Herbicide may be answer to killing cheat grass
A solution may soon be at hand to eradicate cheat grass, which affects ecosystems and agriculture throughout Nevada’s Great Basin.
Jennifer Vollmer, a senior vegetation management scientist with BASF Corp., said the Bureau of Land Management is conducting tests of a herbicide called Plateau and soon will extend those tests to the Reno area.
Made up of organic elements, Plateau is a chemical herbicide that affects an enzyme needed for plant growth — an activity highly specific to cheat grass.
It is nontoxic to animals and other native plants including sage, rabbit brush, bitterbrush and bunch grasses and one application of 6 to 8 ounces per acre will retard the growth of cheat grass for three years — long enough to eradicate the plant and remove any chance that seeds in the soil will regenerate, Vollmer said.
First identified in the United States in the late 1800s, this noxious Asian weed was introduced through packing materials and spread along the rail lines. Grazing animals spread the weed farther and it now thrives in every state, covering more than 100 million acres.
“Cheat grass out-competes sage and bunch grasses and Nevada’s Great Basin is the area most impacted,” Vollmer said. “The arms of the seeds are long and sharp. They can puncture the mouths and throats of cattle and when the cattle have sores, they stop eating.”
In addition to affecting sheep and cattle, this weed seriously hurts the ecosystems of the Great Basin, crowding out native plants like sage and bunch grasses.
“Cheat grass is nutritionally good only three to four weeks, yet in Nevada it can be the only winter range for bighorn sheep, elk and mule deer,” she said. “When they come down from the mountains into the flatlands in the winter, all they’re finding is cheat grass. It has no nutritional value and the animals can starve to death.”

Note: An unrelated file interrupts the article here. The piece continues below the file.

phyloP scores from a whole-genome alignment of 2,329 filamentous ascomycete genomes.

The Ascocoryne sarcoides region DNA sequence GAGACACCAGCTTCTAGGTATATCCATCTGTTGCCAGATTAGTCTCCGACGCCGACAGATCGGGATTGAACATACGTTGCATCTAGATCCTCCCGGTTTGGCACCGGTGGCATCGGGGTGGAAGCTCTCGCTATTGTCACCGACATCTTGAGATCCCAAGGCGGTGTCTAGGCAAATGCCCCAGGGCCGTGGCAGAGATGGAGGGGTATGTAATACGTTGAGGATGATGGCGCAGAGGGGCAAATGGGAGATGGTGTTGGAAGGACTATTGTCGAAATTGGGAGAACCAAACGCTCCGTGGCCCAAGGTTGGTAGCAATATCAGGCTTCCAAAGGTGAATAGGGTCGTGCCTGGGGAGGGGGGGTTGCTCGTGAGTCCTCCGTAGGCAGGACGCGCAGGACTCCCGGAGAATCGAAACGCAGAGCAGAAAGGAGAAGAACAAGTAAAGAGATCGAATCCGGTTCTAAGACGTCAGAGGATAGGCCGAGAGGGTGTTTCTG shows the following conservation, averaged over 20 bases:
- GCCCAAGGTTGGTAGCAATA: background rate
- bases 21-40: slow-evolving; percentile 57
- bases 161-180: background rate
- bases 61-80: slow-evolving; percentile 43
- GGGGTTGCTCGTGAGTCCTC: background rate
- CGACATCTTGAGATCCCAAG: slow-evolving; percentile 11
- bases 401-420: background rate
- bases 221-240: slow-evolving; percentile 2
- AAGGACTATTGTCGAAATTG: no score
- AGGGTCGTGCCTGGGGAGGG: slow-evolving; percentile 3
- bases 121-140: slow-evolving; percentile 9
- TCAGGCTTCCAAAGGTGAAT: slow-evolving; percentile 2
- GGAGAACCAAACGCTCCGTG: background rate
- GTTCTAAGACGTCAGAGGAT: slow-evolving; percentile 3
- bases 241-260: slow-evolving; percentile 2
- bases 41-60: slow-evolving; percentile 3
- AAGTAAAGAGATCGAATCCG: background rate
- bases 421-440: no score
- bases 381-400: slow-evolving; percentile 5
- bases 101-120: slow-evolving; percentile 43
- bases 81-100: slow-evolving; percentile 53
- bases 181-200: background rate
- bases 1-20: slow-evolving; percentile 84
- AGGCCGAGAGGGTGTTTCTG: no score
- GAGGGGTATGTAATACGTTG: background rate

By contrast, native bunch grasses provide nutritional forage for three to four months out of the year and can produce 12 times more forage during drought years.
Fire is a natural phenomenon that can rejuvenate range lands, but with the advent of cheat grass, those fires burn faster and hotter.
About 1.6 million acres burned in Nevada in 1999 and 1.3 million in 2000, a five- to tenfold increase over the turn of the century, said Paul Tueller, professor of range ecology at the University of Nevada.
Using Plateau to control cheat grass reduces height and speed of fires, making them easier to control, Vollmer said.
Support Local Journalism
Support Local Journalism
Readers around the Lake Tahoe Basin and beyond make the Tahoe Tribune's work possible. Your financial contribution supports our efforts to deliver quality, locally relevant journalism.
Now more than ever, your support is critical to help us keep our community informed about the evolving coronavirus pandemic and the impact it is having locally. Every contribution, however large or small, will make a difference.
Your donation will help us continue to cover COVID-19 and our other vital local news.
Start a dialogue, stay on topic and be civil.
If you don't follow the rules, your comment may be deleted.
User Legend: Moderator Trusted User
INCLINE VILLAGE, Nev. — Mary Ann Burford, of Sacramento, recorded her first hole-in-one last week while playing a round at the Mountain Course in Incline Village.